Recently I had the opportunity to reminisce with the man who was my mentor when I first graduated from college and was young and quite foolish. I’m older now and probably not that much wiser, but it was a real pleasure to catch up with him and to listen to him explain some of the lessons God has taught him over his many years of ministry as a pastor, teacher, and school administrator. It was especially interesting to hear him talk about the value of building relationships in the church and how those friendships had been a source of strength and encouragement on a regular basis as he gathered with God’s people throughout the week in different venues. He talked about a Thursday night Bible study he led that had been a weekly appointment for 10 years with a group of faithful saints, and he shared that his church’s Wednesday night prayer meeting and Bible study were like a verdant oasis in the midst of the desert of the work week.
There was a time when I would not have understood what he meant about the mid-week gathering of believers, because I was raised going to church every Wednesday night and never gave it much thought. It wasn’t until I found myself in a new city without a church home for nearly a year that I experienced the spiritual dryness of which he spoke. I can remember struggling through the work week in the midst of what I now recognize were significant spiritual battles, feeling completely exhausted and not really knowing what it was that my spirit was longing to find. For 11 months my wife and I visited churches every week, around 20 in all, only to be disappointed by the lack of Biblical truth being preached or sung or applied to the life of the church in any meaningful way. As we moved from church to church, trying to listen to what was said and ask as many questions as we could, we found ourselves often coming away from our visit more spiritually and emotionally drained than before. Without receiving the encouragement and building up of the body of Christ, I found myself growing more and more cynical and frustrated, and I struggled just to make it through the week with my sanity and Christian testimony intact.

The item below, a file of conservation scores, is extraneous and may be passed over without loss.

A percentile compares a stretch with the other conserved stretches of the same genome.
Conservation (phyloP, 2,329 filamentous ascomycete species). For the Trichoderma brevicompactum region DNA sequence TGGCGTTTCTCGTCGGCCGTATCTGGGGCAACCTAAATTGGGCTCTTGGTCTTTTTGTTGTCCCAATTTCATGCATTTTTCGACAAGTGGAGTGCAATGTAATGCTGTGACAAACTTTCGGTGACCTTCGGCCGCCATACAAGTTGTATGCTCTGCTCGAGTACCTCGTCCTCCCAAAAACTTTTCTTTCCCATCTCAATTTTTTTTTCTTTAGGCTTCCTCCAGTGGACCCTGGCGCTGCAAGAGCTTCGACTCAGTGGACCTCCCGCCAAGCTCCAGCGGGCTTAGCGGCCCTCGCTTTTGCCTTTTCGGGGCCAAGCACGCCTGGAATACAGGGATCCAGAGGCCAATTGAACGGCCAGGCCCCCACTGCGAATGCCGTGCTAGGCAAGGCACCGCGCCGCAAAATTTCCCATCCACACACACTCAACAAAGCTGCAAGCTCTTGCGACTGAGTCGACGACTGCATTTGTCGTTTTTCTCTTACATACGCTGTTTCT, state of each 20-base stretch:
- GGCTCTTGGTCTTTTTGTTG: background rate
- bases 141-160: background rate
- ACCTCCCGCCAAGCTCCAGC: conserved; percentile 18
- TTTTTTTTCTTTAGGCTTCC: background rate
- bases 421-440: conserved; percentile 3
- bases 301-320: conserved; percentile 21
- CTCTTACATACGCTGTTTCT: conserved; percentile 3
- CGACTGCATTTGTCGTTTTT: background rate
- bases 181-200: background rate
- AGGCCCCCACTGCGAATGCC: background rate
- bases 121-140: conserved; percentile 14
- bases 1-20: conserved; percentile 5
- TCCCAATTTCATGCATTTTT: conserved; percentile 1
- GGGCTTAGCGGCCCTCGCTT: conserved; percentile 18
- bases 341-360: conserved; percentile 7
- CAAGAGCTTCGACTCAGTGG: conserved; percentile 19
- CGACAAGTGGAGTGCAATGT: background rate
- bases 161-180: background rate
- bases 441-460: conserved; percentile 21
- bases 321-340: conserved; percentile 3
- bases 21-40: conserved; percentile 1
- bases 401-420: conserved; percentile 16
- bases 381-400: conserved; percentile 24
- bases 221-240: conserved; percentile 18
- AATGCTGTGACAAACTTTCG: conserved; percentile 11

But when we finally joined a local church and began to develop edifying relationships with the godly saints there, everything changed. Instead of going to church like a field mouse venturing out to forage with every sense alert for danger, ready to turn and run at the slightest hint of a threat, we were able to enjoy being with the saints to learn from God’s word and worship the Lord Jesus Christ. And the mid-week gathering became the oasis that I needed. Knowing that I would be singing, praying, and joining in fellowship with my church family, I was able to face the inevitable spiritual battles with a new outlook. It really didn’t change my work environment, but it did become an essential part of my life in a way that it never was before. I am so thankful for the people who made those gatherings a priority each week, because their presence and spiritual camaraderie were such a powerful force in my life and growth as a disciple of Christ. Have you considered the impact of your presence in the church’s gatherings? If you are willing, you can become part of someone else’s spiritual oasis, and they can become yours.